Summer Camp Staff Nominated for Governor's Award

Yes II 2018 Group shot at the Washington Park Arboretum

Our Pre-K summer camp staff has been nominated for the Governor’s Youth Employer Award in recognition of their work this year with students from YES II. Youth Employment Solutions (YES) is sponsored by the Department of Services for the Blind (DSB) and the Washington State School for the Blind to focus on career preparation. YES II is a six week program that provides valuable work and learning experience to high school students. 

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Purple Dots: A Dive into the Washington Park Arboretum's Interactive Map

a screenshot of the stylized map, showing many green dots and a few purple dots.

If you’ve spent any time looking through our interactive map of the Washington Park Arboretum, you’ve probably noticed those purple plant dots. While most of the dots denoting different plants in the collection are bright Kelly green, some of them are a festive light purple color. But why? I stumbled on this question while trying to identify a tree that I had taken a picture of when I was wandering through the arboretum a couple weeks ago. 

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Two New Ways to Experience the Arboretum

We are excited to introduce two new ways of experiencing the Arboretum. For a more active person, we are offering Arboretum Running Tours. We’ll combine exercise, education, and entertainment on a fun running tour through the Arboretum, one of Seattle’s Olmsted Parks and home to the University of Washington Botanic Gardens’ world-class plant collections. You’ll learn about the history and design of the park, a few choice plants, and traditional or modern uses of various plants along the route. 

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January 2018 Plant Profile: Salix fargesii

Salix fargesii buds

Species: Salix fargesii Family: Salicaceae Common Name: Chinese willow, Farges willow Award of Garden Merit by the Royal Horticultural Society: 2012 This very attractive willow was “discovered” by Isaac Henry Burkill in 1899 and introduced to the west from central China in 1910 by E.H. Wilson. In 1908 Wilson collected his specimens in the woodlands near Fang Hsien at an altitude of 6000 feet. 

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December Plant Profile: Liquidambar styraciflua

Common Name: Sweetgum  Family: Altingiaceae Locations: there are 12 of these trees in our collection: for specific locations check our Living Collections database We also have some of the Asian species; Liquidambar acalycina, Liquidambar formosana and Liquidambar orientalis Origin: Eastern, southeast and lower central United States, Mexico and Central America. Height and Spread: to150 feet in the wild and 60-80 feet in cultivation After our last couple weeks of wind storms most of the leaves have been blown from the trees. 

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Glimpse into the past - Duck Bay and Shoreline Restoration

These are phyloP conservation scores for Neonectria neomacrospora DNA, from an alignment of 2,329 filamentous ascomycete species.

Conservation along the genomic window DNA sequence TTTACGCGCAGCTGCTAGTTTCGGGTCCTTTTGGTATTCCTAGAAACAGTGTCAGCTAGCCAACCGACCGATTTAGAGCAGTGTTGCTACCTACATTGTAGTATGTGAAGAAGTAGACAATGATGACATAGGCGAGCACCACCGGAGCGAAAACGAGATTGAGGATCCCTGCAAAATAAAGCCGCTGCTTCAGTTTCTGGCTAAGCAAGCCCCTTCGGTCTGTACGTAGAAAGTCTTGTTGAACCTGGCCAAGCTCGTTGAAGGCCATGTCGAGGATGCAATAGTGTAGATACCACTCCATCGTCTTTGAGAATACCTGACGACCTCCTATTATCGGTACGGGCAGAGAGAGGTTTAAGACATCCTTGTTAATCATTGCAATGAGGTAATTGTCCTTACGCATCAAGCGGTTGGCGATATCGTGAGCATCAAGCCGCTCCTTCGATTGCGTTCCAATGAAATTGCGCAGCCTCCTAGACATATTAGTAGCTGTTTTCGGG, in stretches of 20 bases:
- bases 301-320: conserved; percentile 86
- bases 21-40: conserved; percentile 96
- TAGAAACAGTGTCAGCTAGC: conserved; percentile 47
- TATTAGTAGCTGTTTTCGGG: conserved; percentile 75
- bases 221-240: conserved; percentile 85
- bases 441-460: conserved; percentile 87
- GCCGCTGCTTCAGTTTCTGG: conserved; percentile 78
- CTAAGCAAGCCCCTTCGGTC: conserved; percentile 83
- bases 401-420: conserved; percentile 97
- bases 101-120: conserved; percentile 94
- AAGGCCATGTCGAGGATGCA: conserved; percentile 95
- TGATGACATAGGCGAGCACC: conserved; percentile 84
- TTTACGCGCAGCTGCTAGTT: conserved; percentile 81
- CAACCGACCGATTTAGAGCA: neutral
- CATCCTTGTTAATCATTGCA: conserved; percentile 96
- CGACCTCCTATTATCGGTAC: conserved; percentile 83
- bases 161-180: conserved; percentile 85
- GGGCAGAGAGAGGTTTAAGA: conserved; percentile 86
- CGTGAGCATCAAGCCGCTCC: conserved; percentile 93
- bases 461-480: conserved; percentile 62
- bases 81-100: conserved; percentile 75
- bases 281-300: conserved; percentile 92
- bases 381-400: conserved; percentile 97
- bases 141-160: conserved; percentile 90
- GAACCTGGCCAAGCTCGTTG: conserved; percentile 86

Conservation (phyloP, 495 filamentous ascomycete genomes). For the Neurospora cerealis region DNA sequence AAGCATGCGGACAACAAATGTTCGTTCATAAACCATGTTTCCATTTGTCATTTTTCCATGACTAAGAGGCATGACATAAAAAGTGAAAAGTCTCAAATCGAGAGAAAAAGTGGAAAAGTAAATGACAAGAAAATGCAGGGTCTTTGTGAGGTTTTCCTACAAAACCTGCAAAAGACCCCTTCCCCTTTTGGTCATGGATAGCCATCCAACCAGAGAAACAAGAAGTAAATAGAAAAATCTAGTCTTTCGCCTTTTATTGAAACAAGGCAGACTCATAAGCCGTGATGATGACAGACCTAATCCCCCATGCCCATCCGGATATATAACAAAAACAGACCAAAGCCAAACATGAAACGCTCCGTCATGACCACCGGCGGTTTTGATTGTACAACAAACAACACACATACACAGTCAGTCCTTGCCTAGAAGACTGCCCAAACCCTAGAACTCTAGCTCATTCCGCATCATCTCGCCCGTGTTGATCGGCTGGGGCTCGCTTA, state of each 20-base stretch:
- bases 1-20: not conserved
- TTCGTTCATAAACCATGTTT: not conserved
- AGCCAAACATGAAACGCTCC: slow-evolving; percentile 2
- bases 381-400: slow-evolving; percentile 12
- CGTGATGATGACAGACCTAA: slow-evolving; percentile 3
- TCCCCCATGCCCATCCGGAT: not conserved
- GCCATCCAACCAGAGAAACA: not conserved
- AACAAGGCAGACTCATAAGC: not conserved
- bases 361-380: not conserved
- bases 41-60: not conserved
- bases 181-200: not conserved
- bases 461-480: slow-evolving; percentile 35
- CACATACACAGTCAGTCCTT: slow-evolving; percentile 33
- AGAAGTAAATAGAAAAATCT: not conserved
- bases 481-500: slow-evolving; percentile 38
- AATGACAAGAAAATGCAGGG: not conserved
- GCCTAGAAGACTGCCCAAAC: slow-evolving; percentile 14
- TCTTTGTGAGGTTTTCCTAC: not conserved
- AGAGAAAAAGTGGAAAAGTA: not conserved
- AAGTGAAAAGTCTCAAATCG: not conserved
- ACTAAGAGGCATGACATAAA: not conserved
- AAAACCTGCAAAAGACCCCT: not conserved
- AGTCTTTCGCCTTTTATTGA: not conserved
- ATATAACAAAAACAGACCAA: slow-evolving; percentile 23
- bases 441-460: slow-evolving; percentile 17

Establishing new shoreline

The water level in Lake Washington dropped an average of nine feet in 1916, when the complete set of canals and locks for increased shipping were completed. Much more land around the edges of Union Bay was then exposed, all of it soft and boggy. The City of Seattle had long used the low spots in various parks as dump sites, which is why artifacts are often found in low areas throughout Washington Park Arboretum. 

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July Plant Profile: Hydrangea integrifolia

Originally posted July 1, 2014 An evergreen hydrangea?!!  You betcha! There are very few evergreen vines for gardeners in the Pacific Northwest, but this gorgeous gem from Asia is  becoming more readily available and it’s simply one of the coolest flowers you’ll ever get to witness opening. From plump, peony-like buds, they begin to slowly crack open, a froth of fertile flowers begin to form and over the course of a few days, a flat umbel “lacecap” begins to form. 

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Glimpse into the past - an old pond and a new garden in the works

When visiting the Washington Park Arboretum on a regular basis, it is usually not evident that changes occur in both the plants themselves as well as the land forms.  However it is easy to see when you compare the photographs over a period of years.  This is particularly true when there is water movement involved. This summer, there will be a new garden constructed near the large southern-most pond along Azalea Way.   

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June "Plant" Profile: Discovering Slime Molds

Fuligo septica by Flickr user Scot Nelson

This month, instead of profiling a plant, we’ll be profiling a completely different kind of organism… slime molds! In the fall of 2015, the Elisabeth C. Miller Library at the Center for Urban Horticulture held an art exhibit about slime molds: Now You See It, the Slime Mold Revelation! I had never head of these organisms and was intrigued by the art display and the amazing enlarged photographs of their fruiting bodies. 

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